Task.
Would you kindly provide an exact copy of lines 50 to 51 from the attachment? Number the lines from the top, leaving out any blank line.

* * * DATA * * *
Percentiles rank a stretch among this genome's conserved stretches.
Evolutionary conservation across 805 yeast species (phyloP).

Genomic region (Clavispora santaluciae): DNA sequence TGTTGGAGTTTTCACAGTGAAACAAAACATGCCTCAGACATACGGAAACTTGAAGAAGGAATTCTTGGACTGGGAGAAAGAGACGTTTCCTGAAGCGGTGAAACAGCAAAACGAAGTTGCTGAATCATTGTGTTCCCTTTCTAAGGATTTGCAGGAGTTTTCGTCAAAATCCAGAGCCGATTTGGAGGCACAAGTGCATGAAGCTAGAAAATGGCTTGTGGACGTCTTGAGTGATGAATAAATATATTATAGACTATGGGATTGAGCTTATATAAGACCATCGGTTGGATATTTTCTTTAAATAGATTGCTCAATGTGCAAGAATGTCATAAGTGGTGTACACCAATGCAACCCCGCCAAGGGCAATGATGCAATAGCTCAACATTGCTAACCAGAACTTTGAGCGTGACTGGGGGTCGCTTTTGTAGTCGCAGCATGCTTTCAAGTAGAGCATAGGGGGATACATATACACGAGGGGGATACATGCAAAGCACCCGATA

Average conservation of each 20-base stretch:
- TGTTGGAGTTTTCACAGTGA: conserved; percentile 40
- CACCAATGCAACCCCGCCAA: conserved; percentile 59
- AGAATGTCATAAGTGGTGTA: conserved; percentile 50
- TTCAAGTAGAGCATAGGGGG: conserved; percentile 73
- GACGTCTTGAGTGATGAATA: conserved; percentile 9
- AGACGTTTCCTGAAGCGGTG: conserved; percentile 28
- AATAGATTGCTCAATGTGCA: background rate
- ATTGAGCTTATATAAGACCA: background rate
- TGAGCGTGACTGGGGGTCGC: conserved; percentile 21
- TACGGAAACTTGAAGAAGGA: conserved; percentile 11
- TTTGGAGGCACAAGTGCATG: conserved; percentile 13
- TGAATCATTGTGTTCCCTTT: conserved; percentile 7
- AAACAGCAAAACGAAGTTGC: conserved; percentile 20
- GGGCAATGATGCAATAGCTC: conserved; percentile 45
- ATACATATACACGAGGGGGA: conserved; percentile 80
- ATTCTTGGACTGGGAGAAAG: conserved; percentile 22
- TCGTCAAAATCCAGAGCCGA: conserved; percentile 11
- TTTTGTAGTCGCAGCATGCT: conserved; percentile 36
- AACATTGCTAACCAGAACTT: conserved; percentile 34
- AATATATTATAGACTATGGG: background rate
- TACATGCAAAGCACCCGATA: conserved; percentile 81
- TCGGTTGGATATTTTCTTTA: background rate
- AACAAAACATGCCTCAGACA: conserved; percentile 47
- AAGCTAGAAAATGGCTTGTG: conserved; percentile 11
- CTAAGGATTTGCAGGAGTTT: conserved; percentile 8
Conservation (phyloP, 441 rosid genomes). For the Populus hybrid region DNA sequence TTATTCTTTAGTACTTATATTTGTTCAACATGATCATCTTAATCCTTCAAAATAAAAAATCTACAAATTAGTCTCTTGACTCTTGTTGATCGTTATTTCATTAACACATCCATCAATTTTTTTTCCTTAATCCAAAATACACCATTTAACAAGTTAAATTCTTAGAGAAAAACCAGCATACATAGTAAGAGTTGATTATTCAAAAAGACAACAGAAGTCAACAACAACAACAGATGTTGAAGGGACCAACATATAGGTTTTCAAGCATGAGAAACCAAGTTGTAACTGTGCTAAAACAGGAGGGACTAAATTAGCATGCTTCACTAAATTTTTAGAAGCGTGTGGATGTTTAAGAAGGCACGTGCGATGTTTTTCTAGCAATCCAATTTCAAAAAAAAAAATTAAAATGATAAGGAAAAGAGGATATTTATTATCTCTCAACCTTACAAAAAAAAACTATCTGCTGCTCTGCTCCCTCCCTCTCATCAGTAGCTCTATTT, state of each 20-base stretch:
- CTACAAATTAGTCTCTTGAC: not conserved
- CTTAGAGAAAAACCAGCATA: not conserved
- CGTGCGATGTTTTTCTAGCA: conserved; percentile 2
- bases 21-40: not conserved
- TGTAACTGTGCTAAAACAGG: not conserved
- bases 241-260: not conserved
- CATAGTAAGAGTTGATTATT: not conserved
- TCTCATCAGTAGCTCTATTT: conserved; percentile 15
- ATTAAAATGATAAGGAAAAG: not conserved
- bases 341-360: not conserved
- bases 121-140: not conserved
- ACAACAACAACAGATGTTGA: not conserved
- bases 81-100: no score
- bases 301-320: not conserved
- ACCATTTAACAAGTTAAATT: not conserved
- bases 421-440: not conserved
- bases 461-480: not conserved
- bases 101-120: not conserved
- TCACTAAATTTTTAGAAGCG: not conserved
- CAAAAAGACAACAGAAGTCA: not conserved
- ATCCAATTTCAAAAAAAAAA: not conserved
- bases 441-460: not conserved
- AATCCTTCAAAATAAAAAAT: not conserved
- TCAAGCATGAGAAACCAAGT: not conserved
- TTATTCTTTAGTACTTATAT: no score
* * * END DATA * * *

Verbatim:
- CAAAAAGACAACAGAAGTCA: not conserved
- ATCCAATTTCAAAAAAAAAA: not conserved